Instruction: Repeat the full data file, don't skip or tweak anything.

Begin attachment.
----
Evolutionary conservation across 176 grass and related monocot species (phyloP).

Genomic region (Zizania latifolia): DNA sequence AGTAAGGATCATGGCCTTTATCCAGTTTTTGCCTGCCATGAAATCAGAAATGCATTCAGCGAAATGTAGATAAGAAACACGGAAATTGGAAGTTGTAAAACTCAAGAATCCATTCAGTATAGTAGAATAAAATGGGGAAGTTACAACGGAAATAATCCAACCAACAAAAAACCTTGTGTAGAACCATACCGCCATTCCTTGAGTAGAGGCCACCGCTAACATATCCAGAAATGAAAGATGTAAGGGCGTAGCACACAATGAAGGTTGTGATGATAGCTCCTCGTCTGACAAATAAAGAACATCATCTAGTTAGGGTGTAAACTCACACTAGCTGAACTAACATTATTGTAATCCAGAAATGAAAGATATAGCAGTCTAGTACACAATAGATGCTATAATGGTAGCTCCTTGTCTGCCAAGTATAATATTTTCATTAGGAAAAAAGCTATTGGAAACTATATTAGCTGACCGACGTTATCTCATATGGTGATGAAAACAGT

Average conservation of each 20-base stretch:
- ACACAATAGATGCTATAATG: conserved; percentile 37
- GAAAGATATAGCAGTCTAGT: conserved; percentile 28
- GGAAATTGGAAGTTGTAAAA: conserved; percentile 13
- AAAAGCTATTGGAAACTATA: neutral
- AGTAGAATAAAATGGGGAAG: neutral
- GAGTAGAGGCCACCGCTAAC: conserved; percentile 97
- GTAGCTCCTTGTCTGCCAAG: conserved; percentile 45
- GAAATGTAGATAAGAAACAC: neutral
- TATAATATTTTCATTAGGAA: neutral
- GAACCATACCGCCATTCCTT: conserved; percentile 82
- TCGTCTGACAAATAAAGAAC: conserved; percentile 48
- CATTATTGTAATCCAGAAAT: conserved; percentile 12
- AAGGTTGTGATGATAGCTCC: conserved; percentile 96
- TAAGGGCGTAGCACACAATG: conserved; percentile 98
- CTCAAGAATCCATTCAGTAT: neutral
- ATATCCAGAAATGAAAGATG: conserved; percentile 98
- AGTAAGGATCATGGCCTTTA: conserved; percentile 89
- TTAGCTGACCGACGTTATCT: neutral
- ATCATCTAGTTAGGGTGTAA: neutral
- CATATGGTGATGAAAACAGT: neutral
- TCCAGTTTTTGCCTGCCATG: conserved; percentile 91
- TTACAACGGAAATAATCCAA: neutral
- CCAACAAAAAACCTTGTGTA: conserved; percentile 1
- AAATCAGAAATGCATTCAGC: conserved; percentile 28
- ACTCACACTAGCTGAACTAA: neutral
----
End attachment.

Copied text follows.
Evolutionary conservation across 176 grass and related monocot species (phyloP).

Genomic region (Zizania latifolia): DNA sequence AGTAAGGATCATGGCCTTTATCCAGTTTTTGCCTGCCATGAAATCAGAAATGCATTCAGCGAAATGTAGATAAGAAACACGGAAATTGGAAGTTGTAAAACTCAAGAATCCATTCAGTATAGTAGAATAAAATGGGGAAGTTACAACGGAAATAATCCAACCAACAAAAAACCTTGTGTAGAACCATACCGCCATTCCTTGAGTAGAGGCCACCGCTAACATATCCAGAAATGAAAGATGTAAGGGCGTAGCACACAATGAAGGTTGTGATGATAGCTCCTCGTCTGACAAATAAAGAACATCATCTAGTTAGGGTGTAAACTCACACTAGCTGAACTAACATTATTGTAATCCAGAAATGAAAGATATAGCAGTCTAGTACACAATAGATGCTATAATGGTAGCTCCTTGTCTGCCAAGTATAATATTTTCATTAGGAAAAAAGCTATTGGAAACTATATTAGCTGACCGACGTTATCTCATATGGTGATGAAAACAGT

Average conservation of each 20-base stretch:
- ACACAATAGATGCTATAATG: conserved; percentile 37
- GAAAGATATAGCAGTCTAGT: conserved; percentile 28
- GGAAATTGGAAGTTGTAAAA: conserved; percentile 13
- AAAAGCTATTGGAAACTATA: neutral
- AGTAGAATAAAATGGGGAAG: neutral
- GAGTAGAGGCCACCGCTAAC: conserved; percentile 97
- GTAGCTCCTTGTCTGCCAAG: conserved; percentile 45
- GAAATGTAGATAAGAAACAC: neutral
- TATAATATTTTCATTAGGAA: neutral
- GAACCATACCGCCATTCCTT: conserved; percentile 82
- TCGTCTGACAAATAAAGAAC: conserved; percentile 48
- CATTATTGTAATCCAGAAAT: conserved; percentile 12
- AAGGTTGTGATGATAGCTCC: conserved; percentile 96
- TAAGGGCGTAGCACACAATG: conserved; percentile 98
- CTCAAGAATCCATTCAGTAT: neutral
- ATATCCAGAAATGAAAGATG: conserved; percentile 98
- AGTAAGGATCATGGCCTTTA: conserved; percentile 89
- TTAGCTGACCGACGTTATCT: neutral
- ATCATCTAGTTAGGGTGTAA: neutral
- CATATGGTGATGAAAACAGT: neutral
- TCCAGTTTTTGCCTGCCATG: conserved; percentile 91
- TTACAACGGAAATAATCCAA: neutral
- CCAACAAAAAACCTTGTGTA: conserved; percentile 1
- AAATCAGAAATGCATTCAGC: conserved; percentile 28
- ACTCACACTAGCTGAACTAA: neutral